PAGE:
Breathlessly going Forward

Although I have put in the required hours, my learning project is not complete. I have learned a lot, but I am not done. I have learned:

  • Meditation may have medical benefits for people who make it a regular practice, including rewiring the brain, better resilience for stress, immune support, emotional wellness, and improvements in sleep
  • It’s not easy. Meditation is work. Every time. Making time to practice it daily was difficult, and the little voice in your head gets louder if you have a large “to do” list

  • The focus is important – whether it is visualization or focusing on breathing, giving your attention a clear task is the route to training your mind.
  • There are many types of meditation to try. Some are based in theological rituals, others are based on physical practices, and others are based on mindfulness
  • I did not have success with my original goal: improved sleep. However, I noticed that I had less headaches, I was better at self-calming, and I began to personalize less of my challenges
  • For my best learning, I need a blend of online, self-selected content, books to read, and human contact to check in and seek answers to questions
  • Reflecting openly about my new interest has increased my connections and PLN – reflecting regularly has increased my support network and also kept me engaged in my learning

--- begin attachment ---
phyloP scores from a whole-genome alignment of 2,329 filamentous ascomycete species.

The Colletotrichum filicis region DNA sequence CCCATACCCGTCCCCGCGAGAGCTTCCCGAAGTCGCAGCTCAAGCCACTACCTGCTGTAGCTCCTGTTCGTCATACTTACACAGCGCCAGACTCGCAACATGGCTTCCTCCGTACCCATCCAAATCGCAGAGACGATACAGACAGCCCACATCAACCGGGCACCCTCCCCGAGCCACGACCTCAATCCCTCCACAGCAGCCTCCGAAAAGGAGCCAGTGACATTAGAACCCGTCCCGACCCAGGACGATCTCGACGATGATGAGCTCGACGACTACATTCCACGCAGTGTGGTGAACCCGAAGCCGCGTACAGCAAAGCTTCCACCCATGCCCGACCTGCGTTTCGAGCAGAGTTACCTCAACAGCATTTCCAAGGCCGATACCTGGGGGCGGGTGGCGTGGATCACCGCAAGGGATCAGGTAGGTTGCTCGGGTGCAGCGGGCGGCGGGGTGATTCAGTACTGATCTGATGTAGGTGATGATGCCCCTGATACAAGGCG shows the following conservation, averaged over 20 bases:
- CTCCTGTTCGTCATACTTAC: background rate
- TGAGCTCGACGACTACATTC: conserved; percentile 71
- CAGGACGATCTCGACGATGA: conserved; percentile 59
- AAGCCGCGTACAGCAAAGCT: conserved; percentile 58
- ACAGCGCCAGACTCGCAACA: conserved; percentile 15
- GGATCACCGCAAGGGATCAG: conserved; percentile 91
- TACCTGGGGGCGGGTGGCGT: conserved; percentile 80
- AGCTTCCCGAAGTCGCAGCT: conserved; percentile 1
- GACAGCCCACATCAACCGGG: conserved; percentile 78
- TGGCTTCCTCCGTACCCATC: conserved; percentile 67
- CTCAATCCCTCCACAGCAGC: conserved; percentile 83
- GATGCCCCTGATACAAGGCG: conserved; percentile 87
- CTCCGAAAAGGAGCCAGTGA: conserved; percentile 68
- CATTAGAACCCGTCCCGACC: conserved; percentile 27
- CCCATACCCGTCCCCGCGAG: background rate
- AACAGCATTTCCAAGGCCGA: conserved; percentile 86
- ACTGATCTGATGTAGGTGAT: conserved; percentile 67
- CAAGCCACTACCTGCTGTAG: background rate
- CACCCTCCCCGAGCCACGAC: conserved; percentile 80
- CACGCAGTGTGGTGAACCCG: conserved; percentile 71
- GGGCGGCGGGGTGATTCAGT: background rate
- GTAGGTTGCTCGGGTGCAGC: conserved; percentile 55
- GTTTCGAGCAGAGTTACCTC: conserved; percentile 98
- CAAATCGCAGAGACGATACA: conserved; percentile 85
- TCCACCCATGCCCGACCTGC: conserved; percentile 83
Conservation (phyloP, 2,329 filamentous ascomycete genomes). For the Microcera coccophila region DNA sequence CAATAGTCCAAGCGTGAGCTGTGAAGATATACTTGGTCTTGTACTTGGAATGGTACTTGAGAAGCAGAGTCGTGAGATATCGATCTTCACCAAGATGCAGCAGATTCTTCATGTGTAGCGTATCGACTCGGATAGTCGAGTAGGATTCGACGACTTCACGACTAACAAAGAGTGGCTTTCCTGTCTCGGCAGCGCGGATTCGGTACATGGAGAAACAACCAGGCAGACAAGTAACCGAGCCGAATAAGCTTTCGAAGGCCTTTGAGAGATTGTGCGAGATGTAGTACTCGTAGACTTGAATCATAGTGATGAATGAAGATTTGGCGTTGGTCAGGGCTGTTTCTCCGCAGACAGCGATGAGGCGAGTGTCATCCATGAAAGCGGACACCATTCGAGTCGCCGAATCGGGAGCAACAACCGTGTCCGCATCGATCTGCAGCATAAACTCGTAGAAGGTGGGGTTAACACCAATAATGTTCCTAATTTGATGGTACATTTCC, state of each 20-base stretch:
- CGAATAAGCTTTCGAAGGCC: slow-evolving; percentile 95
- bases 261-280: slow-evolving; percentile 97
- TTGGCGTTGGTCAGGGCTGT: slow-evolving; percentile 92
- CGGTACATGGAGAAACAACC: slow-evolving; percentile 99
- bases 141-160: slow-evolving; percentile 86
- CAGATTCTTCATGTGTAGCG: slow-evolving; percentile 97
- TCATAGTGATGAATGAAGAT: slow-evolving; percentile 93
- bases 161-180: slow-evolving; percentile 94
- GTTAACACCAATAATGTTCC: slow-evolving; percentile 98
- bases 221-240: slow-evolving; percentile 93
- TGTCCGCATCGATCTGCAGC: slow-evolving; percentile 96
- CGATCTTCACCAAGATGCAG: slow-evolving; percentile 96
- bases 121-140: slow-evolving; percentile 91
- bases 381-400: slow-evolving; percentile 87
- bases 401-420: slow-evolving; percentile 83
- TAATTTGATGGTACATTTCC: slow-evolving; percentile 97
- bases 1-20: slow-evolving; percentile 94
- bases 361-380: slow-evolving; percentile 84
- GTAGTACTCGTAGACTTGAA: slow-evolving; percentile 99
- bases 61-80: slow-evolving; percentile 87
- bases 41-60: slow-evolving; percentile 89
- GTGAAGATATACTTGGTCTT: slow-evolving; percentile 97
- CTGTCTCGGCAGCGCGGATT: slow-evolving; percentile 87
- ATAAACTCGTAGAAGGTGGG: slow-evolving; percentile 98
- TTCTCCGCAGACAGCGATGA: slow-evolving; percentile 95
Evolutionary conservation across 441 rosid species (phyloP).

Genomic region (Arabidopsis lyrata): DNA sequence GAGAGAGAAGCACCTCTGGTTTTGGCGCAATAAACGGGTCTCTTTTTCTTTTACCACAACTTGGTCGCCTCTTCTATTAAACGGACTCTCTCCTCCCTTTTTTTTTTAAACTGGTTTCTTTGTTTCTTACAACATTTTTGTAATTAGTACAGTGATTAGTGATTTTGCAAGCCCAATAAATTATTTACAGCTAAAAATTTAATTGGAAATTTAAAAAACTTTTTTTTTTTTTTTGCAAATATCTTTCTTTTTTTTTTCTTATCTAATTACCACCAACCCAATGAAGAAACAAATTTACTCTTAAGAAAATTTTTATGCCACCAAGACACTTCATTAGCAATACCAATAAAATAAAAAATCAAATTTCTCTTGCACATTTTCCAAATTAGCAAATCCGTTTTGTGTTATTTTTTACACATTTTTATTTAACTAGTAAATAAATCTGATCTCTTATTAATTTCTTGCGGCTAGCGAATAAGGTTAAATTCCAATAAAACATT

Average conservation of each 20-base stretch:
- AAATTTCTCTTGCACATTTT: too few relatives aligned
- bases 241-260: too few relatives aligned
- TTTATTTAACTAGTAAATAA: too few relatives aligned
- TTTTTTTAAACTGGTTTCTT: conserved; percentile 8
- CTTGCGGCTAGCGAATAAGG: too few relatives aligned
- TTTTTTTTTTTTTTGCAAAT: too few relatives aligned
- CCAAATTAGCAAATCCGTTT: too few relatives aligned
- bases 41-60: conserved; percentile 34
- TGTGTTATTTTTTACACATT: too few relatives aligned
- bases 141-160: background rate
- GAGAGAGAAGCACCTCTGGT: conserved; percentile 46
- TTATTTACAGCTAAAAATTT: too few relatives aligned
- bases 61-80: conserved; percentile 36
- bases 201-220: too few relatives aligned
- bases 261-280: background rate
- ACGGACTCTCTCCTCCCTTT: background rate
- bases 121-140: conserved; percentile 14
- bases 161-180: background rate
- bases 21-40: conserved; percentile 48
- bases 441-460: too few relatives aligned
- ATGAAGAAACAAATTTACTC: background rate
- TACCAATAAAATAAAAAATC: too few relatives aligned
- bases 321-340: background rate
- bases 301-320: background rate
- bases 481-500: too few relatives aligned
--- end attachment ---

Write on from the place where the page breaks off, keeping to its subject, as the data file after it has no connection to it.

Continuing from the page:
• Journaling helped me to process my personal learning experiences and growing knowledge base to transition into my more public thinking out loud blog

    Meditating at my local little beach.

    Meditating at my local little beach.

  • A meditation “space” was less important than I thought. I tried meditating in my bedroom, my front porch, in the woods overlooking the beach, as a passenger in the car, while cooking, and even at work
  • I like my new mindfulness! This part is simpler than I thought. I connect with my senses to ground myself in the present. I smell Spring in the air while walking the dogs, I hear my dogs lolloping around me, and I see the diffusion of light as I move through my day
  • There was one component of my chosen app Headspace that I did not have a chance to fully utilize and I believe that it would have added even more of a dynamic experience, based on my time as part of our #tiefit group: the ability to connect with other Headspace buddies. You can encourage each other and cheer one another towards daily practice. I never did find another Headspace partner. That is ok, as it took me 7 months to accept my first FitBit buddy. So, in terms of connecting with other Headspace users, it may still happen over time.
  • The way that the app is gamified (it tracks your “streaks”,
    My run streak from earlier this term.

    My run streak from earlier this term.

    there are incentives for reaching certain milestones, and your progress is represented in multiple ways) encourages you to compete against yourself and ensures that you keep returning.